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Jim Stanford is an economist with Unifor, Canada's largest private-sector trade union.

You could hear jaws dropping onto factory floors right across Ontario's auto belt last week. Export Development Canada (EDC) announced a loan of €400-million (about $530-million) to Volkswagen. The money was not to lure the company – which this year may rank as the world's largest auto maker – to Canada. On the contrary, we're helping finance Volkswagen's growth 4,000 kilometres away, with expanded factories in Mexico and Tennessee, and a new plant in Mexico.

EDC is a federally owned agency, offering loans and other supports to Canadian exporters. Why on Earth would it help Volkswagen expand in Mexico and Tennessee? It's not as if Volkswagen needs our help. With revenues last year of €200-billion, and profits of €12.7-billion, it can easily raise all the commercial capital it needs.

And officials with EDC emphasize its support for Volkswagen is not contingent on buying anything from Canada. That would violate the rules of "free trade." The only requirement is that Volkswagen network with Canadian suppliers to discuss business opportunities in Mexico and Tennessee. For $530-million, that had better be one heck of a "meet and greet."

Even if a Canadian supplier wins a Volkswagen contract, it's unlikely the work would occur in Canada. Canadian parts suppliers have opened dozens of factories in Mexico and the Deep South – often required to locate near assembly plants. But EDC doesn't mind: Helping Canadian-owned firms open plants in Mexico is part of its strategy.

Mexico's auto industry, powered by cheap labour, a growing supply base and lucrative subsidies, is scooping up virtually all new greenfield auto investment in North America. Eight new assembly plants have been built or announced there since 2009. The "giant sucking sound" predicted by Ross Perot in the debate over NAFTA has become a reality. That's bad enough. But watching a Canadian government agency assist that southward migration is incredible.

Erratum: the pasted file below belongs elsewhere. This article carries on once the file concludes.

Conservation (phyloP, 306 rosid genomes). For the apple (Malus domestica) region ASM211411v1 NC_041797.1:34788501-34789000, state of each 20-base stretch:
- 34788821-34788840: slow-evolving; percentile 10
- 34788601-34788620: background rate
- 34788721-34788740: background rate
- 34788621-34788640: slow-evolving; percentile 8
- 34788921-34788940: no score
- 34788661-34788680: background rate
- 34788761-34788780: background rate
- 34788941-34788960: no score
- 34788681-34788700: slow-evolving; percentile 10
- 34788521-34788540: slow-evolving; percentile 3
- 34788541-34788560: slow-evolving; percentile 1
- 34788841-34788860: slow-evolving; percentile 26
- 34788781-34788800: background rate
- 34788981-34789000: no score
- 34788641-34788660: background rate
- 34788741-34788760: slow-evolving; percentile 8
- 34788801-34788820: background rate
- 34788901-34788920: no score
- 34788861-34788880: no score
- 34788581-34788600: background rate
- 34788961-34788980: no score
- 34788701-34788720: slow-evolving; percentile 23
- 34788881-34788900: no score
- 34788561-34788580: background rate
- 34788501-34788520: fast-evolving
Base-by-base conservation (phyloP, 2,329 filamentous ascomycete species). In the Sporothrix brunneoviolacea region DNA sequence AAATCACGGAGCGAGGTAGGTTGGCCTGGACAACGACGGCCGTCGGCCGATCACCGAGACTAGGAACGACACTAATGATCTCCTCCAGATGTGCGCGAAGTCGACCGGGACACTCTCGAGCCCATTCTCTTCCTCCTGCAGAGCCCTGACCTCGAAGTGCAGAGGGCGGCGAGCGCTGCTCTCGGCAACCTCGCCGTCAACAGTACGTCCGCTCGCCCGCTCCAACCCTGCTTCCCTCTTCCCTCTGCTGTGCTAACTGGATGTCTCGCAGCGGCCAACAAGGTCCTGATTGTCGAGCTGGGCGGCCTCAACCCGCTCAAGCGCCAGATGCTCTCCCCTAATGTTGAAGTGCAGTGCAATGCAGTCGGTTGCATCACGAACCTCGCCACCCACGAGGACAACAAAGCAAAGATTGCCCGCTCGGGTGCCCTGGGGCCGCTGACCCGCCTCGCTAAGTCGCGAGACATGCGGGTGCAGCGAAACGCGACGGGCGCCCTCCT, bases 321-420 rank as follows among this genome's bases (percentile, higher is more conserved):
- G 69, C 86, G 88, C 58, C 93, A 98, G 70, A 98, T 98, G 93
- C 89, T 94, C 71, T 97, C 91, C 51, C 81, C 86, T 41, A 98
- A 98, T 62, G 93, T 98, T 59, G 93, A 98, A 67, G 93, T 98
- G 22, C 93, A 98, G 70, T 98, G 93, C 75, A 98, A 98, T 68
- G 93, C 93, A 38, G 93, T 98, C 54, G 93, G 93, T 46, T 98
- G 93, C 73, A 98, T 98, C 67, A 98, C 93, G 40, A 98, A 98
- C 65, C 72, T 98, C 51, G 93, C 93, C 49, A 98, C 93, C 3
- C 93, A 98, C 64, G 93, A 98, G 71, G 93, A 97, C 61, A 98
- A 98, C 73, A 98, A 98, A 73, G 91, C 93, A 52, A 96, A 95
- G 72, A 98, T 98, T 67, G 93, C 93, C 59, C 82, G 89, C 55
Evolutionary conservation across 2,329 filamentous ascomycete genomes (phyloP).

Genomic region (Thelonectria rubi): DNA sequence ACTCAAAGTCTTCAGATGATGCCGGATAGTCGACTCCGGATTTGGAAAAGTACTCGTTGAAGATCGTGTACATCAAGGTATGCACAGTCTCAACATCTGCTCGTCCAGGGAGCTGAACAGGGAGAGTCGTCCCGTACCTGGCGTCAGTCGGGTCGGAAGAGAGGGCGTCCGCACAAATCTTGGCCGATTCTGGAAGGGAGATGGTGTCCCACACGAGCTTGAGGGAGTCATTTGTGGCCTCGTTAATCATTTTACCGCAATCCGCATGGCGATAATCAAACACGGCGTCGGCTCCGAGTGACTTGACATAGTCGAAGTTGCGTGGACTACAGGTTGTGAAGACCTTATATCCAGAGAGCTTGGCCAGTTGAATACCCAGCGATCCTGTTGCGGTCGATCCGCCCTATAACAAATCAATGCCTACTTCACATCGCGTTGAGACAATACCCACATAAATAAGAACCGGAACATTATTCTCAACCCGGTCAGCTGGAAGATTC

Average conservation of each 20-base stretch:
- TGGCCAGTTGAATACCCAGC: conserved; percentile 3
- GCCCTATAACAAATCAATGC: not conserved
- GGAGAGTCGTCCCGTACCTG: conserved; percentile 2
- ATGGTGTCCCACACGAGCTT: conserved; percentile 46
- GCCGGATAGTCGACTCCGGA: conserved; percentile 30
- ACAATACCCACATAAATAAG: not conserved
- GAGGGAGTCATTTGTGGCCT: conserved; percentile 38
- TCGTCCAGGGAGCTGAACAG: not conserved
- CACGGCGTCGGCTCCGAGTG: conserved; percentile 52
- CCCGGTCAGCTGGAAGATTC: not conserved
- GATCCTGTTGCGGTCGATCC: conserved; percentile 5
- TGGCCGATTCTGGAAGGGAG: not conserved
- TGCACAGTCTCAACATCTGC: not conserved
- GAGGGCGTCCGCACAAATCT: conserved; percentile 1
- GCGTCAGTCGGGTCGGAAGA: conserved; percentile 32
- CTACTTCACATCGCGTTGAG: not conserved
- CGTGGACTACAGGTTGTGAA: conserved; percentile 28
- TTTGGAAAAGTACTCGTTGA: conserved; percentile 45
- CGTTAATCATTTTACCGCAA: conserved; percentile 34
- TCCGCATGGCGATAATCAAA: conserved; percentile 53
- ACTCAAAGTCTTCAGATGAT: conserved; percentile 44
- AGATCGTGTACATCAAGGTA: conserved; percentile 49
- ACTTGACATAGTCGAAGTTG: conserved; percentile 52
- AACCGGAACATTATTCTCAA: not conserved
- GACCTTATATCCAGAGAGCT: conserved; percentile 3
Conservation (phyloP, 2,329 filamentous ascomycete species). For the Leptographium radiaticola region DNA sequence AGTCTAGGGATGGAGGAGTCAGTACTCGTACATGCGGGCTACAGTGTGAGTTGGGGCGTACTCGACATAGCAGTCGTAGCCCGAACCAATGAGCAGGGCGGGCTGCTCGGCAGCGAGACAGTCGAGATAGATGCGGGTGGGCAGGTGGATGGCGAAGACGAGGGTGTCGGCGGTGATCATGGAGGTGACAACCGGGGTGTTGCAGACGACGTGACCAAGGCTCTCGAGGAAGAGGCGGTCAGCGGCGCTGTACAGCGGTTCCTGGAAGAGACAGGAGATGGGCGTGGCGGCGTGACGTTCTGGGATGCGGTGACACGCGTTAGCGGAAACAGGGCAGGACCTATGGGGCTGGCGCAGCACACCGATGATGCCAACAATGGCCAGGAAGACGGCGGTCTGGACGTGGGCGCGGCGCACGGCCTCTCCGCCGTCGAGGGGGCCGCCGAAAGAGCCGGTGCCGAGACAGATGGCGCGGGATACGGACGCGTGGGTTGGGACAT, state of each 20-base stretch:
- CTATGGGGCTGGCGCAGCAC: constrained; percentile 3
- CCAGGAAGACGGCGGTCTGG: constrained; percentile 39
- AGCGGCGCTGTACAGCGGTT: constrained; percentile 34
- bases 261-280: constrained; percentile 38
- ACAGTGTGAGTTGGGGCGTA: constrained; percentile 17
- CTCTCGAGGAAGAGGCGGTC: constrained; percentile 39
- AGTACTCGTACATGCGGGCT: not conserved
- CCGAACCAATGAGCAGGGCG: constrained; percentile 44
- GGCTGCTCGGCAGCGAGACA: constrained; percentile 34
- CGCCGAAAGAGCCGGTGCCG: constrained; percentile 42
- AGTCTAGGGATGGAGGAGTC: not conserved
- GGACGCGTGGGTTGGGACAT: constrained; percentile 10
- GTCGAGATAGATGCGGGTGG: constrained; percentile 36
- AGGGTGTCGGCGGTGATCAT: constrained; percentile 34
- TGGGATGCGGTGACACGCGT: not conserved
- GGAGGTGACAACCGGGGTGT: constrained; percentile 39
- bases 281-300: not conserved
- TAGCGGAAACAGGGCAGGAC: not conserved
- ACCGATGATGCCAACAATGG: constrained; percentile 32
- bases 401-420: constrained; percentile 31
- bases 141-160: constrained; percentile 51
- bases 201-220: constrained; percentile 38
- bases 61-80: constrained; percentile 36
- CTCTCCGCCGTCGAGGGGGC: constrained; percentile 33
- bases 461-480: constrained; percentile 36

There's an ugly side to Mexico's industrial boom. Contrary to promises of prosperity and democracy, its workers remain desperate. Real manufacturing wages have not grown; labour costs are now cheaper there than in China. Trade unionism and other political activity is suppressed, often violently – evidenced horrifically by last year's murder of 43 student protesters, in which the local mayor and police have been implicated. The normal institutional forces that, in a free society, would allow Mexicans to win a fairer share of the wealth they produce have been short-circuited.

Mexico produced 3.4 million vehicles last year, worth $100-billion. Canada exported $484-million in parts to Mexico last year – and our exports are shrinking (down 30 per cent since 2001). Each dollar of Mexican output now has less than one half-cent of Canadian content. Our auto deficit with Mexico exceeded $10-billion last year; our total deficit with Mexico was $23-billion.

EDC claims its loans will help us capture a few more crumbs from the auto industry's southward migration. Its convoluted logic highlights the contradictions of Canada's approach to autos under NAFTA's lopsided rules. We aren't allowed to "subsidize" purchases of Canadian products. So why must we bribe companies just to look at our products – something that should be automatic under true competition?

Volkswagen sold $4-billion worth of vehicles in Canada last year. Shouldn't we demand some Canadian purchases from the company, in return for all that business, instead of begging for it?

Meanwhile, back home in Germany, Volkswagen is 20-per-cent state-owned, and benefits from various public technology, training and capital supports. German wages are significantly higher than Canada's, yet Volkswagen hasn't closed a German factory in decades.

Ottawa could try the same thing. Instead, it sold off its General Motors shares this month (for the short-term gain of balancing its budget). It has a fund to entice auto investment to Canada, but can't seem to spend it (auto makers don't like its unwieldy rules, and they're infatuated with Mexico anyway). We could use other government levers (including EDC) to attract auto makers here. Instead, Ottawa signs more trade agreements with places (such as Korea) that have no more interest in Canadian cars than Mexico does.

The fatalism of EDC's strategy is stunning. But the incoherence of Canada's overall auto strategy is even worse.